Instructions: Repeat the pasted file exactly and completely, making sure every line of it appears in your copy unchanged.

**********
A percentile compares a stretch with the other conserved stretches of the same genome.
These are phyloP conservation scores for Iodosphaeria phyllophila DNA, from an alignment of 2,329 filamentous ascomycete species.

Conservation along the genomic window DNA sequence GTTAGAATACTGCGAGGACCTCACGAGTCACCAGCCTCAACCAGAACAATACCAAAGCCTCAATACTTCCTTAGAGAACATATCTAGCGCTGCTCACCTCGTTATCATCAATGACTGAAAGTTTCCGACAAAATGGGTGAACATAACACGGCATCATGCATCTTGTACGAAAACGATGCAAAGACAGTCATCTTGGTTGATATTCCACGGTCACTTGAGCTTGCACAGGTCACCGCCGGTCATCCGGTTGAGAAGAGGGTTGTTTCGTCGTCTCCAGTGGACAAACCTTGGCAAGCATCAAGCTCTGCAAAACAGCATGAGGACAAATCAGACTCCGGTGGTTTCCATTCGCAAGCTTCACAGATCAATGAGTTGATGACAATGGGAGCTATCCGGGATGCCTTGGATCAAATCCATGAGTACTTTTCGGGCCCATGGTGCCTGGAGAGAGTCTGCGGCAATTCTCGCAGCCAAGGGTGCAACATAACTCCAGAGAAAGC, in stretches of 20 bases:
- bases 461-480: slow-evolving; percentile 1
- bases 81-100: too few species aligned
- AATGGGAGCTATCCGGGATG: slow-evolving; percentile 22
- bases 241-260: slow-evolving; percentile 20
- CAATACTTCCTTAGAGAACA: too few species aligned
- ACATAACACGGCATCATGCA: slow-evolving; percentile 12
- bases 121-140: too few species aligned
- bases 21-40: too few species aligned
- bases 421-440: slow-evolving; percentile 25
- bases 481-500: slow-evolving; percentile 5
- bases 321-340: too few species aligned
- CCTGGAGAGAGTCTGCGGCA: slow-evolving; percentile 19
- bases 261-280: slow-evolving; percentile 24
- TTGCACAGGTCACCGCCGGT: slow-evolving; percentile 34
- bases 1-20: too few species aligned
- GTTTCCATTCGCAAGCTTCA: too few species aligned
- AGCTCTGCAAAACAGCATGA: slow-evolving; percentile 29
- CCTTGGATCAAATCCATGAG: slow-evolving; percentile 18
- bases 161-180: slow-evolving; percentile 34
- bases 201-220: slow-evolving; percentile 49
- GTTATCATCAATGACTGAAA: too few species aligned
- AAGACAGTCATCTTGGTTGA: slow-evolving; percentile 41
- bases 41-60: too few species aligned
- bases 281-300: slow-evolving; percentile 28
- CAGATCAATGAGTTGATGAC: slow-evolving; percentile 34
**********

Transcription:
A percentile compares a stretch with the other conserved stretches of the same genome.
These are phyloP conservation scores for Iodosphaeria phyllophila DNA, from an alignment of 2,329 filamentous ascomycete species.

Conservation along the genomic window DNA sequence GTTAGAATACTGCGAGGACCTCACGAGTCACCAGCCTCAACCAGAACAATACCAAAGCCTCAATACTTCCTTAGAGAACATATCTAGCGCTGCTCACCTCGTTATCATCAATGACTGAAAGTTTCCGACAAAATGGGTGAACATAACACGGCATCATGCATCTTGTACGAAAACGATGCAAAGACAGTCATCTTGGTTGATATTCCACGGTCACTTGAGCTTGCACAGGTCACCGCCGGTCATCCGGTTGAGAAGAGGGTTGTTTCGTCGTCTCCAGTGGACAAACCTTGGCAAGCATCAAGCTCTGCAAAACAGCATGAGGACAAATCAGACTCCGGTGGTTTCCATTCGCAAGCTTCACAGATCAATGAGTTGATGACAATGGGAGCTATCCGGGATGCCTTGGATCAAATCCATGAGTACTTTTCGGGCCCATGGTGCCTGGAGAGAGTCTGCGGCAATTCTCGCAGCCAAGGGTGCAACATAACTCCAGAGAAAGC, in stretches of 20 bases:
- bases 461-480: slow-evolving; percentile 1
- bases 81-100: too few species aligned
- AATGGGAGCTATCCGGGATG: slow-evolving; percentile 22
- bases 241-260: slow-evolving; percentile 20
- CAATACTTCCTTAGAGAACA: too few species aligned
- ACATAACACGGCATCATGCA: slow-evolving; percentile 12
- bases 121-140: too few species aligned
- bases 21-40: too few species aligned
- bases 421-440: slow-evolving; percentile 25
- bases 481-500: slow-evolving; percentile 5
- bases 321-340: too few species aligned
- CCTGGAGAGAGTCTGCGGCA: slow-evolving; percentile 19
- bases 261-280: slow-evolving; percentile 24
- TTGCACAGGTCACCGCCGGT: slow-evolving; percentile 34
- bases 1-20: too few species aligned
- GTTTCCATTCGCAAGCTTCA: too few species aligned
- AGCTCTGCAAAACAGCATGA: slow-evolving; percentile 29
- CCTTGGATCAAATCCATGAG: slow-evolving; percentile 18
- bases 161-180: slow-evolving; percentile 34
- bases 201-220: slow-evolving; percentile 49
- GTTATCATCAATGACTGAAA: too few species aligned
- AAGACAGTCATCTTGGTTGA: slow-evolving; percentile 41
- bases 41-60: too few species aligned
- bases 281-300: slow-evolving; percentile 28
- CAGATCAATGAGTTGATGAC: slow-evolving; percentile 34